Three Core AI Applications


As interesting as the concepts and resources behind AI are, the real fun begins once you take AI out of the lab and put it to work in the real world––the proliferation of generative AI being a great example.

The two major areas of practical AI application that we want to explore: how can AI alter the way we use and think about computers, and what can AI do if it’s given a robot body.

The majority of AI that we see in practical application is still pretty simple (Siri and Google Assistant, for example), but that is about to change in the near future. As you’ll see in the next few sections, researchers and developers are already attempting to direct the ways in which AI will interact with and perceive us, our environments, and our technology.

The Importance of Peripherals for Advancing Human-Machine Interaction

Nowadays, especially with how far computers have come, we can interact with and control computers fairly intuitively. Despite their complexity, it’s considerably easier to accomplish basic tasks on a laptop than it is to drive a car. The reason for this is that we have created a number of peripheral tools to make interacting with computers easier. Keyboards, mice, headphones, GUIs, and touchscreens all make the process of communicating with your computer much easier than in the days of command-line interfaces.

As more peripherals arise for AI development and deployment, the technology will become more widespread. Let’s look at some of AI’s practical applications.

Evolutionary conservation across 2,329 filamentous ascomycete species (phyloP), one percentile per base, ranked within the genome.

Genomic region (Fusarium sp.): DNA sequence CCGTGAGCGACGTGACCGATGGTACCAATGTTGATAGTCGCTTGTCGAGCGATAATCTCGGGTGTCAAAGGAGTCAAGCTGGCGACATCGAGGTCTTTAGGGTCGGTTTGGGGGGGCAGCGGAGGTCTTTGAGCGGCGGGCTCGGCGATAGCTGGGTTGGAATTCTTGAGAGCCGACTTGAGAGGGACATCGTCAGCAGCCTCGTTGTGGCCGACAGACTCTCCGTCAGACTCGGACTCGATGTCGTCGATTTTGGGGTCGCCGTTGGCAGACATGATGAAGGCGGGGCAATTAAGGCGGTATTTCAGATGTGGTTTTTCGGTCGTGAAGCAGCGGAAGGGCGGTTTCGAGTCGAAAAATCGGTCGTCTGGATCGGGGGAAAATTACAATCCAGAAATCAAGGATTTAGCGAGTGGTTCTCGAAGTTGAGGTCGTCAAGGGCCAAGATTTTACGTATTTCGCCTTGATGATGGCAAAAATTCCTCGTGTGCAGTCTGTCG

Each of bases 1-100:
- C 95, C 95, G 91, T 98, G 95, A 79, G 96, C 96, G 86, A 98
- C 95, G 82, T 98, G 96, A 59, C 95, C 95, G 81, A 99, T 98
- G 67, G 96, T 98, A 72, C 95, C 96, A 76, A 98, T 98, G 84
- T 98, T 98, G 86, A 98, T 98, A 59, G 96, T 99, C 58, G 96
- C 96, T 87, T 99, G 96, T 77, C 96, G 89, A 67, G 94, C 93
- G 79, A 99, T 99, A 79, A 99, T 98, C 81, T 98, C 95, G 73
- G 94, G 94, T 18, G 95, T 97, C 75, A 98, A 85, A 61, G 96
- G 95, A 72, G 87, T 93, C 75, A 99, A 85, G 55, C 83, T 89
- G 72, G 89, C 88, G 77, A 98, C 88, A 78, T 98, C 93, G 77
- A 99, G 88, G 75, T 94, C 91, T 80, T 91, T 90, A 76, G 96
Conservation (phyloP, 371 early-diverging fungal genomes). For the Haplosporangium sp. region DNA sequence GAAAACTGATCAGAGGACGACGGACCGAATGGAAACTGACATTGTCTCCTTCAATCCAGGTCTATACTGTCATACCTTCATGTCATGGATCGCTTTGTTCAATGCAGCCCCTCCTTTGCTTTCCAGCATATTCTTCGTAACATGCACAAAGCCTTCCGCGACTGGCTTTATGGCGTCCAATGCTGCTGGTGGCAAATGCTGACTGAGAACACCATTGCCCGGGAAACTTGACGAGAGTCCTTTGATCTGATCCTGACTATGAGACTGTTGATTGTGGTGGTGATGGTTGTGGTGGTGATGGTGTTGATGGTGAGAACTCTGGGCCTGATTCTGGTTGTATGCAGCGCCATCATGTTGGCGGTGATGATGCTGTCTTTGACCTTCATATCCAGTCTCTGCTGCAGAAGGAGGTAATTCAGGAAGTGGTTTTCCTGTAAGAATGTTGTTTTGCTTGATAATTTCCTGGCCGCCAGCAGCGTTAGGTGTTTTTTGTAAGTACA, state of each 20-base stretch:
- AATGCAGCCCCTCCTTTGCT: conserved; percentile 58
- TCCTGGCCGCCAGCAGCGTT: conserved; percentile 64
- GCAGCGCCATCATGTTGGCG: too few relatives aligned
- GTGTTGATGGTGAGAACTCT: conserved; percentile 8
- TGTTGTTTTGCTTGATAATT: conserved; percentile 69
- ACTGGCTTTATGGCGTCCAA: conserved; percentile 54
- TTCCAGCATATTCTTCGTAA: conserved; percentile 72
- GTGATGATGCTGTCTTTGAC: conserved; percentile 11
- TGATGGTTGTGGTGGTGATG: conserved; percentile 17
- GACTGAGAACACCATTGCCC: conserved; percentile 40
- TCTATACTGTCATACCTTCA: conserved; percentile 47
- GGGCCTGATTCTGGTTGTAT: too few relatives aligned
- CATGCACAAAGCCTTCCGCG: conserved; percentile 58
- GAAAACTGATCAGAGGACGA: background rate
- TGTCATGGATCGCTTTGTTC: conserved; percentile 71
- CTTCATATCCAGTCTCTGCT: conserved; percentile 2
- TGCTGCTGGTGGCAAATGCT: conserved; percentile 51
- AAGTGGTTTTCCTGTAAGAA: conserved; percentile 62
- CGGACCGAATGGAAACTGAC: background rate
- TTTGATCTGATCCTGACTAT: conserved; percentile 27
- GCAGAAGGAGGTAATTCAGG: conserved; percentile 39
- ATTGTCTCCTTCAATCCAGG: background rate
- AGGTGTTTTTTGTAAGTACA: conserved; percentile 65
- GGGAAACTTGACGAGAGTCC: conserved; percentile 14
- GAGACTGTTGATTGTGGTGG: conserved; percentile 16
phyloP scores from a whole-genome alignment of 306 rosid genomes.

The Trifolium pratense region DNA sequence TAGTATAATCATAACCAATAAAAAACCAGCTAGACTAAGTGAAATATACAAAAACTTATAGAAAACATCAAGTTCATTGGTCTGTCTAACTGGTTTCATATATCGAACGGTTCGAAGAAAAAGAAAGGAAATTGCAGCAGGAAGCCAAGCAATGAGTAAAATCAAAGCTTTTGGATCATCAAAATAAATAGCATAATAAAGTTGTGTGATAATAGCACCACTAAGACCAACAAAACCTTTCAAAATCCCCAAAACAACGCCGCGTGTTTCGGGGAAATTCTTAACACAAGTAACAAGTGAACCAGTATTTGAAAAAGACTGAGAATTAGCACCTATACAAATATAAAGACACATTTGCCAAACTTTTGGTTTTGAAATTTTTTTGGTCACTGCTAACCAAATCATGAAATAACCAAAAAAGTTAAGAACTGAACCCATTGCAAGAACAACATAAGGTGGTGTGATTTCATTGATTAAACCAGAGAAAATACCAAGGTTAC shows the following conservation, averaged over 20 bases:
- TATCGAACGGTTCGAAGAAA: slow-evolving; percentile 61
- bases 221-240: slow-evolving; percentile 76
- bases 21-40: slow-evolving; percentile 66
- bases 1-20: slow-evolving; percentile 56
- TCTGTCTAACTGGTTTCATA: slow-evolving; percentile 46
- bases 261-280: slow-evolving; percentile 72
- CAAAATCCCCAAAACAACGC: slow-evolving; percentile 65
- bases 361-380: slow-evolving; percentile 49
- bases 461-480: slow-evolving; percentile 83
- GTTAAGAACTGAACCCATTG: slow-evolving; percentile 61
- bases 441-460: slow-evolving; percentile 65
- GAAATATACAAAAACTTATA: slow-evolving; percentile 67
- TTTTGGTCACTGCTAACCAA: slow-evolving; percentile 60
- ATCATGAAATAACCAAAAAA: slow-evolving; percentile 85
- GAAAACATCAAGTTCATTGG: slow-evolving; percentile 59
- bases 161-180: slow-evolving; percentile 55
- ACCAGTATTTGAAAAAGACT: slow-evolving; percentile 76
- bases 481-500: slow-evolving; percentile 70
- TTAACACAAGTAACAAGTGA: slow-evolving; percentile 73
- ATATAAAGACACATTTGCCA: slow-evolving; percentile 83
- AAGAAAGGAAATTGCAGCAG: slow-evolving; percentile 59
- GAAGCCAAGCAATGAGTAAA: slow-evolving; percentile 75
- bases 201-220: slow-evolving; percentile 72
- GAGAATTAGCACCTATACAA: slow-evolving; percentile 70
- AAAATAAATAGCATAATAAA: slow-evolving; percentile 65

1. Facial Recognition: Changing the way we interact with computers 

Verbal communication is just one of the ways that AI will change the way we interact with computers, though. We’re already starting to see things like facial recognition (Apple’s FaceID), voice recognition (“Ok Google”), and gesture recognition (Samsung’s Air Gesture) alter the way we communicate and interact with computers.

When you combine these three things with artificial intelligence, you can start to imagine a computer that no longer needs a mouse, keyboard, or even a screen. Instead of being a device you physically interface with, a computer could simply be an entity in your home or on your person that you communicate with like you would with another person.

Companies like Kairos and NTech are already creating sophisticated facial recognition AI that can not only track and identify faces, but spot them in crowds, read emotions, predict a person’s age, and more.

Kairos is one of the leaders in facial recognition software today. Their services use neural networks to analyze and intelligently recognize people’s faces. The company uses this software to provide companies with a new source of security. For example, in banking and finance, an individual’s password would be their face, which would be much harder to crack than a password. The company has a strong emphasis on ethics, ensuring that the data their software uses is never used maliciously.